Progress on the breakdown of one-to-one rule in symbiosis of figs and their pollinating wasps

  title={Progress on the breakdown of one-to-one rule in symbiosis of figs and their pollinating wasps},
  author={Jianfeng Huang and Ruilin Xu and Yanqiong Peng},
  journal={Biodiversity Science},
: The fig–fig-pollinating wasp symbiosis provides a model system for investigating the mutualistic interaction between plants and animals. A simple one-to-one rule was proposed to describe the highly spe-cialized reciprocal relationships between figs and their species-specific pollinating fig wasps based on the in-itial studies: each fig tree species is obligatorily pollinated by one fig wasp species, and each wasp species can only reproduce in one fig species. With the deepening of research… 
2 Citations
Asymmetric interactions in fig-fig wasp mutualism
Fig and fig‒pollinating wasps constitute one of the most well-known systems of mutualistic interactions between species. However, interspecific competition and antagonism is increasingly observed in
Research progress of interspecific hybridization in genus Ficus
Investigation of the effect of hybridization on fig biodiversity and the stability of the fig–fig-pollinating wasp mutualism, and exploring hybridization pattern and consequence of the hybrid zone, and the factors that affect the host shift and hybridization, and so on.


Breakdown of the one-to-one rule in Mexican fig-wasp associations inferred by molecular phylogenetic analysis
The results suggest the possible breakdown of the "one-to-one rule" in Mexican fig-wasp associations, the absence of phylogenetic evidence for cospeciation between the Ficus species and its pollinators, and host switching may occur frequently among these pollinating wasps.
The one-to-one species specificity of the Ficus-Agaoninae mutualism: how casual?
An accurate description of the state of knowledge on the exceptions to the one-to-one rule in the different biogeographic regions is given and the relatively high number of breakdowns to the rule, in South-Eastern Asia is discussed.
Pollinator sharing in dioecious figs (Ficus: Moraceae)
Findings point to low rates of pollinator sharing among closely-related dioecious fig species in sympatry, and perhaps lower rates than among monoeciousfigs.
Cryptic species of fig-pollinating wasps: Implications for the evolution of the fig–wasp mutualism, sex allocation, and precision of adaptation
Genetic data demonstrates the coexistence of previously undetected cryptic fig wasp species in at least half of the host fig species surveyed, undermining the prevalent notion of strict one-to-one specificity between cospeciating figs and their pollinators and strengthening support for sex allocation theory and the precision of adaptation.
Genome‐wide sequence data suggest the possibility of pollinator sharing by host shift in dioecious figs (Moraceae, Ficus)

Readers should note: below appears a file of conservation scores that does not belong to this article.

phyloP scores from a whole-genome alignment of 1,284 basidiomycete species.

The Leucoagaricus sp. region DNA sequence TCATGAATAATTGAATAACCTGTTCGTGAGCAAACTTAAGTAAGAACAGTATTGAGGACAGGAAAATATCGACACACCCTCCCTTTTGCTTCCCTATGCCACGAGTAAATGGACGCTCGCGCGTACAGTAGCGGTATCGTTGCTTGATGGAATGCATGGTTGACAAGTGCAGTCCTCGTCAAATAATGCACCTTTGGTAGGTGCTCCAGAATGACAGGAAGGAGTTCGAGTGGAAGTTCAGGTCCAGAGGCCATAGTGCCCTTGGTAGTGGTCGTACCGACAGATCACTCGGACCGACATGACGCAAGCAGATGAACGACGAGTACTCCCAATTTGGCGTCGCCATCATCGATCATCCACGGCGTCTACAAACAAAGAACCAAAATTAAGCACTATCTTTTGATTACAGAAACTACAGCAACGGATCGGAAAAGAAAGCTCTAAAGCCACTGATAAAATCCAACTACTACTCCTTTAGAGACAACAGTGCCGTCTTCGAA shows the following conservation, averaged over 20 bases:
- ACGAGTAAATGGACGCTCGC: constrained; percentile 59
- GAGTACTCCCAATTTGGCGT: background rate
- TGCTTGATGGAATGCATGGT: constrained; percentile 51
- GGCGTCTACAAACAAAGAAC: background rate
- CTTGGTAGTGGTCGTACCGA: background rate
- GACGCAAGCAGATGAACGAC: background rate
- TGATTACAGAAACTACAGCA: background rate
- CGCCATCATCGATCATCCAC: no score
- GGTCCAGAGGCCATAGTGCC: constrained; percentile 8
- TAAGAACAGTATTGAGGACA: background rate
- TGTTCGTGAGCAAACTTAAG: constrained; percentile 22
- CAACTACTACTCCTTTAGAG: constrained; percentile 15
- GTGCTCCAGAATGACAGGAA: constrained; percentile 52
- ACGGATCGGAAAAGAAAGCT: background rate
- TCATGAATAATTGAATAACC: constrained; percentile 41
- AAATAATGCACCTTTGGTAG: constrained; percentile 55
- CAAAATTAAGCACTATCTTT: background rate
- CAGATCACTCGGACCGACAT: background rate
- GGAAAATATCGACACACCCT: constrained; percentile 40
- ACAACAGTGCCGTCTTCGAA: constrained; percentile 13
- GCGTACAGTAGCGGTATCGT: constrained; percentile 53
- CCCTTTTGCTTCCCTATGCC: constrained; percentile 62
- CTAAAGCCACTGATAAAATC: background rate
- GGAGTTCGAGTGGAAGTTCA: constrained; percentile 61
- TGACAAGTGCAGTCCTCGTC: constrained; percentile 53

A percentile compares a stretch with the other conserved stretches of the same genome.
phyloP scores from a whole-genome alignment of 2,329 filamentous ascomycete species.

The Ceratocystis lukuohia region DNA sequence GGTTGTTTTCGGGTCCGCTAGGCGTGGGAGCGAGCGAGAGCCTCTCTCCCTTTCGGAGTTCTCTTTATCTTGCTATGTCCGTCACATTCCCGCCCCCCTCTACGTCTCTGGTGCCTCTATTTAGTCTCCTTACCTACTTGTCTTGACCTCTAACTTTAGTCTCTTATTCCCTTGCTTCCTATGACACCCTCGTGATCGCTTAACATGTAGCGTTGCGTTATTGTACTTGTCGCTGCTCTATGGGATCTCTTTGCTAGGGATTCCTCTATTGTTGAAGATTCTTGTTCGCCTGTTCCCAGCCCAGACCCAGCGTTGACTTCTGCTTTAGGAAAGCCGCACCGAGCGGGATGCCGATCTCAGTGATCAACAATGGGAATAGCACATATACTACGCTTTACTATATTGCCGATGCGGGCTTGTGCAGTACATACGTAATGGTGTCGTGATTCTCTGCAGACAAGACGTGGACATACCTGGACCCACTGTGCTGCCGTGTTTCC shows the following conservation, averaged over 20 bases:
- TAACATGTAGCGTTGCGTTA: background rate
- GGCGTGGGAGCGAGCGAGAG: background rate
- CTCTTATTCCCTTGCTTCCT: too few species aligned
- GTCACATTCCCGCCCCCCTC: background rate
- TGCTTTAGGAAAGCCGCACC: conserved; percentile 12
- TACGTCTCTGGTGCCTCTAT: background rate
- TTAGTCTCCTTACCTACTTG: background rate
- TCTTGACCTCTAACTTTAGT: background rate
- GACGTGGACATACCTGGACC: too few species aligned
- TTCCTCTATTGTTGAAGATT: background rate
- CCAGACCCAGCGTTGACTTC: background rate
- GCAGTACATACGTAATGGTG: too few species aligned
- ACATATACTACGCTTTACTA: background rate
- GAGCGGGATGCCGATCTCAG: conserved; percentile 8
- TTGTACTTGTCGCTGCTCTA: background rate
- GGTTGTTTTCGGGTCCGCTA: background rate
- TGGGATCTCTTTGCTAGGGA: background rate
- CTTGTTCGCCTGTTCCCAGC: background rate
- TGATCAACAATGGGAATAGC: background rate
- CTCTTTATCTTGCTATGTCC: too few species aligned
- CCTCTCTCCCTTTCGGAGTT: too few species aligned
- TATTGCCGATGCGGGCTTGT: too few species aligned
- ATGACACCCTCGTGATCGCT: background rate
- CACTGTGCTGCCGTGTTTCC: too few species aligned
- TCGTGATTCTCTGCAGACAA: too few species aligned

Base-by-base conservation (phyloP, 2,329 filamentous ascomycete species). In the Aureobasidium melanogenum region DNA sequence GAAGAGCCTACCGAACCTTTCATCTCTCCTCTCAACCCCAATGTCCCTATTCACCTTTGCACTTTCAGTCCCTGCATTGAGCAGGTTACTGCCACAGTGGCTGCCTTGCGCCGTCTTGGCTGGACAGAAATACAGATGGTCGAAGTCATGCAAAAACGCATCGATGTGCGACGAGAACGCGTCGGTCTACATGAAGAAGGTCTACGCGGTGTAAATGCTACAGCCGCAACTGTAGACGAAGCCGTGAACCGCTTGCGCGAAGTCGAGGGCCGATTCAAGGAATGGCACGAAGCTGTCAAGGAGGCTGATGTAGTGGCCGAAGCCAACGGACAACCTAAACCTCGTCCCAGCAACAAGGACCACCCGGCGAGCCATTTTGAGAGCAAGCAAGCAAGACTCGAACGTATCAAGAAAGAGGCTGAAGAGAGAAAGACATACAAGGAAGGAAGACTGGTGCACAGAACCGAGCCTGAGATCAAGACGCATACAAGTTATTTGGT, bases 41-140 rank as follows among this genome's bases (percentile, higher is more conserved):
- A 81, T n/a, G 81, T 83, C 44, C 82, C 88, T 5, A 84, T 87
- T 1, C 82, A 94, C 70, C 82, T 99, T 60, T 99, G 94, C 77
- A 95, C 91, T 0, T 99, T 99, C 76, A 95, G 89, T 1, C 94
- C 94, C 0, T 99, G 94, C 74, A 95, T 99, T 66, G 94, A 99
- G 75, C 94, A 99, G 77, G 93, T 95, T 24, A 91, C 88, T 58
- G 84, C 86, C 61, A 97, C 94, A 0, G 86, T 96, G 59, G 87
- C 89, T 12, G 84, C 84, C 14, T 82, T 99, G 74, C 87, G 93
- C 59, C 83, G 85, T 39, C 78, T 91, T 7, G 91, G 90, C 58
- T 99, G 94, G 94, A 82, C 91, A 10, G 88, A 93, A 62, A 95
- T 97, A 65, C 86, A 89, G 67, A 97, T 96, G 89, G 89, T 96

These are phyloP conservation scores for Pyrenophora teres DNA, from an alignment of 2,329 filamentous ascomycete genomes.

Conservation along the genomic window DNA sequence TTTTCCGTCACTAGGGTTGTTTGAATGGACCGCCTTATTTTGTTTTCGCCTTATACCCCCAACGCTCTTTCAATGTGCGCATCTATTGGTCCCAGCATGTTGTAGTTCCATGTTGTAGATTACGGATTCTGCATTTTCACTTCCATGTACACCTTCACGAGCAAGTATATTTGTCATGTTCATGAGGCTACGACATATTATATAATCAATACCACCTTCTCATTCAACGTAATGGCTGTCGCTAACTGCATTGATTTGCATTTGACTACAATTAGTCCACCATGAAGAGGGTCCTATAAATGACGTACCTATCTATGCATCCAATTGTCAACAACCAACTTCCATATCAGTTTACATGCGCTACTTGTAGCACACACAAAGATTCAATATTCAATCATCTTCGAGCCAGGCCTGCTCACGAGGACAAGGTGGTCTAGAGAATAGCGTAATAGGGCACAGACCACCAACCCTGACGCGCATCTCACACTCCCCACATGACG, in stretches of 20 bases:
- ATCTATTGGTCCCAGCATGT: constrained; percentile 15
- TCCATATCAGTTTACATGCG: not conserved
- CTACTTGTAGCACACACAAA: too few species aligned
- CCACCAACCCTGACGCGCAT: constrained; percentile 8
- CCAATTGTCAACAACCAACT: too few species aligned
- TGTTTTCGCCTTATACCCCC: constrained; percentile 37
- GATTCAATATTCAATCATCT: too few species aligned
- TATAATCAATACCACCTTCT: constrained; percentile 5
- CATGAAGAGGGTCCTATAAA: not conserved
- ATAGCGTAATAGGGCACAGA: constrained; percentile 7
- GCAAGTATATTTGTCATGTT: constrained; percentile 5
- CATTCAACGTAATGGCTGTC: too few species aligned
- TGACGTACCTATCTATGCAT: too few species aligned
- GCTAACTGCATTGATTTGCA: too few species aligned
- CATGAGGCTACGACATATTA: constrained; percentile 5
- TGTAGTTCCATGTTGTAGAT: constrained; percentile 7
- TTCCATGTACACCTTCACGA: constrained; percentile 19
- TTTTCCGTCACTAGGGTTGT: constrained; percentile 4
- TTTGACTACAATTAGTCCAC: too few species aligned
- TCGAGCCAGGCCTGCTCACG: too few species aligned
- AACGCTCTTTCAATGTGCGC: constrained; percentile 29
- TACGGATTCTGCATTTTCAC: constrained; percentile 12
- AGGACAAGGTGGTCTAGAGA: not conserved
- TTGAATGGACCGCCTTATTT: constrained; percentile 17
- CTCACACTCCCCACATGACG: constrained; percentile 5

The results suggest that the three Taiwanese fig wasp species are a single panmictic population that pollinates three dioecious fig species, which are sympatrically distributed, have large differences in morphology and ecology and are also genetically differentiated.
Complementary fruiting phenologies facilitate sharing of one pollinator fig wasp by two fig trees
Aims Most pollinator fig wasps are host plant specific, with each species only breeding in the figs of one fig tree species, but increasing numbers of species are known to be pollinated by more than
An Extreme Case of Plant–Insect Codiversification: Figs and Fig-Pollinating Wasps
Biogeographic analyses indicate that the present-day distribution of fig and pollinator lineages is consistent with a Eurasian origin and subsequent dispersal, rather than with Gondwanan vicariance.
  • W. B.
  • Biology
    Evolution; international journal of organic evolution
  • 1970
The evidence concerning host specificity of fig wasps is evaluated and the evidence concerning such specificity and its occasional breakdown is evaluated.
Floral volatiles, pollinator sharing and diversification in the fig–wasp mutualism: insights from Ficus natalensis, and its two wasp pollinators (South Africa)
It is shown that the pollinating wasps Elisabethiella stuckenbergi and E. socotrensis form a species complex of five lineages in East and Southern Africa, which could play an important role in the evolutionary dynamics of the Ficus-pollinating wasp association.
Exceptions to the one:one relationship between African fig trees and their fig wasp pollinators: possible evolutionary scenarios
Habitat shifts and ecological barriers seem to be the more likely explanations for the evolution of novel fig tree-fig wasp associations, but sympatric and parapatric scenarios cannot be ruled out.